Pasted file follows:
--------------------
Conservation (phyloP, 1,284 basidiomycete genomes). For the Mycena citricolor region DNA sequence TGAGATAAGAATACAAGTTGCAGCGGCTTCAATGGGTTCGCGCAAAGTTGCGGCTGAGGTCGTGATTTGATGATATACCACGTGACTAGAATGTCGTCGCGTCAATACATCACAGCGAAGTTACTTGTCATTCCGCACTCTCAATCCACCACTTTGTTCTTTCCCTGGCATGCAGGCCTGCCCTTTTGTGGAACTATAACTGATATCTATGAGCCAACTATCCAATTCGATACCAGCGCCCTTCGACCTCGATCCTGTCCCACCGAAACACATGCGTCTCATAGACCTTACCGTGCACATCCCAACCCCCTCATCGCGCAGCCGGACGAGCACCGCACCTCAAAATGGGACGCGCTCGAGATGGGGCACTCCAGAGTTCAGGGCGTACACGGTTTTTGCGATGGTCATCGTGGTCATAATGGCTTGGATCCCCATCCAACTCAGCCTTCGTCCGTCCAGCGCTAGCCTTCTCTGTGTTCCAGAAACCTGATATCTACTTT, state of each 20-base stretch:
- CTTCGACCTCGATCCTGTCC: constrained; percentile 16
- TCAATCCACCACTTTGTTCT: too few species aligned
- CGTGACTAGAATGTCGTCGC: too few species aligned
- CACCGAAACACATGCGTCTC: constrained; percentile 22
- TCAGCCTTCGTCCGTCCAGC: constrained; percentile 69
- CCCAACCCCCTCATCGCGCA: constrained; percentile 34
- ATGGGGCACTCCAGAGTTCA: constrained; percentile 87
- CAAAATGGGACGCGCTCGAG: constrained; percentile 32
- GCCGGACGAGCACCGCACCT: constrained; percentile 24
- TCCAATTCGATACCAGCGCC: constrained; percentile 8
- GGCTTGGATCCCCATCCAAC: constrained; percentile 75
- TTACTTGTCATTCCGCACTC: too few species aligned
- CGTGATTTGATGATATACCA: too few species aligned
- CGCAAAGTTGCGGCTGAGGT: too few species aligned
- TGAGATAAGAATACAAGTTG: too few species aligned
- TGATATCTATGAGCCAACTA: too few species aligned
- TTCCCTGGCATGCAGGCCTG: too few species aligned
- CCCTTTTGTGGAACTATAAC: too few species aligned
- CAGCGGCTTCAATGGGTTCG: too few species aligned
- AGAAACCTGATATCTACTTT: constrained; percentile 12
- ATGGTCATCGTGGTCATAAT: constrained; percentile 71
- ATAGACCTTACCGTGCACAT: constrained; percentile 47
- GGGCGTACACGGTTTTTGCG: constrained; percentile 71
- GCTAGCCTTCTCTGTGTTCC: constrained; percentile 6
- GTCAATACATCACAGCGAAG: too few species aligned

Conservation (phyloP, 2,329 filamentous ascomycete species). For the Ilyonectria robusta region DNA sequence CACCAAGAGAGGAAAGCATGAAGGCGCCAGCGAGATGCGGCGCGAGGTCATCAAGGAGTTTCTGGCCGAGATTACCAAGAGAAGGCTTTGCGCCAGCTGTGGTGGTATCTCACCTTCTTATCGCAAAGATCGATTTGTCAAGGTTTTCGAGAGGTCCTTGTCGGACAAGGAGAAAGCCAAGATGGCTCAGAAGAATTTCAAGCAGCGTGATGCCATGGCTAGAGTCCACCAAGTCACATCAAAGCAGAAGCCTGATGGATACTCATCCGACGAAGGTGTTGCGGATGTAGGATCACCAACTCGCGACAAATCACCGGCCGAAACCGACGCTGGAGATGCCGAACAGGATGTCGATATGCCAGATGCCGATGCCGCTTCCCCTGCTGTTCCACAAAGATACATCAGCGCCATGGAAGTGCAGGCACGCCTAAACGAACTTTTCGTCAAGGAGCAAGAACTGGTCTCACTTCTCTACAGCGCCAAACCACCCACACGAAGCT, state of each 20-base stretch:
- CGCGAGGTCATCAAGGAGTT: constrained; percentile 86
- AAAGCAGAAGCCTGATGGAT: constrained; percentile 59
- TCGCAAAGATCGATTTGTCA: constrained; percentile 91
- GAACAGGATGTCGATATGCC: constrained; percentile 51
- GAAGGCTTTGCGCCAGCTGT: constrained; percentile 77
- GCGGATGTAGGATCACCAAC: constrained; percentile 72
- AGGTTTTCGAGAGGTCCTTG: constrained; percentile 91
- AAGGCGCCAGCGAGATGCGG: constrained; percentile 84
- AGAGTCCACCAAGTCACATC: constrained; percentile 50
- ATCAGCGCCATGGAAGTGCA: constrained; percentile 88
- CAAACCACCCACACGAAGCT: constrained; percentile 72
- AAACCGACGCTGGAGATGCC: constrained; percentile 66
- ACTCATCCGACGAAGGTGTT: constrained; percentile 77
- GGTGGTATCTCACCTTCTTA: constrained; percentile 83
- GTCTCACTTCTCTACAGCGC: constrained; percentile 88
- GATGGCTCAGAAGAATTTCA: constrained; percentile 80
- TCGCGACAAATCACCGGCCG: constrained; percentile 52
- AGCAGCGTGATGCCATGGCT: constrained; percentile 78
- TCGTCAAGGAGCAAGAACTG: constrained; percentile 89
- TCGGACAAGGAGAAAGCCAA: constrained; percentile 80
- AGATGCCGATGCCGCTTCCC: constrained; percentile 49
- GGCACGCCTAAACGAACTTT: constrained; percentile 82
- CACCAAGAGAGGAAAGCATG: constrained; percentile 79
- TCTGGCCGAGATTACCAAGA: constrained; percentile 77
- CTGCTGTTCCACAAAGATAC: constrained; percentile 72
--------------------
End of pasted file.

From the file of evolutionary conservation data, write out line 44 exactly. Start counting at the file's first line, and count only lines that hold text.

- TCGCGACAAATCACCGGCCG: constrained; percentile 52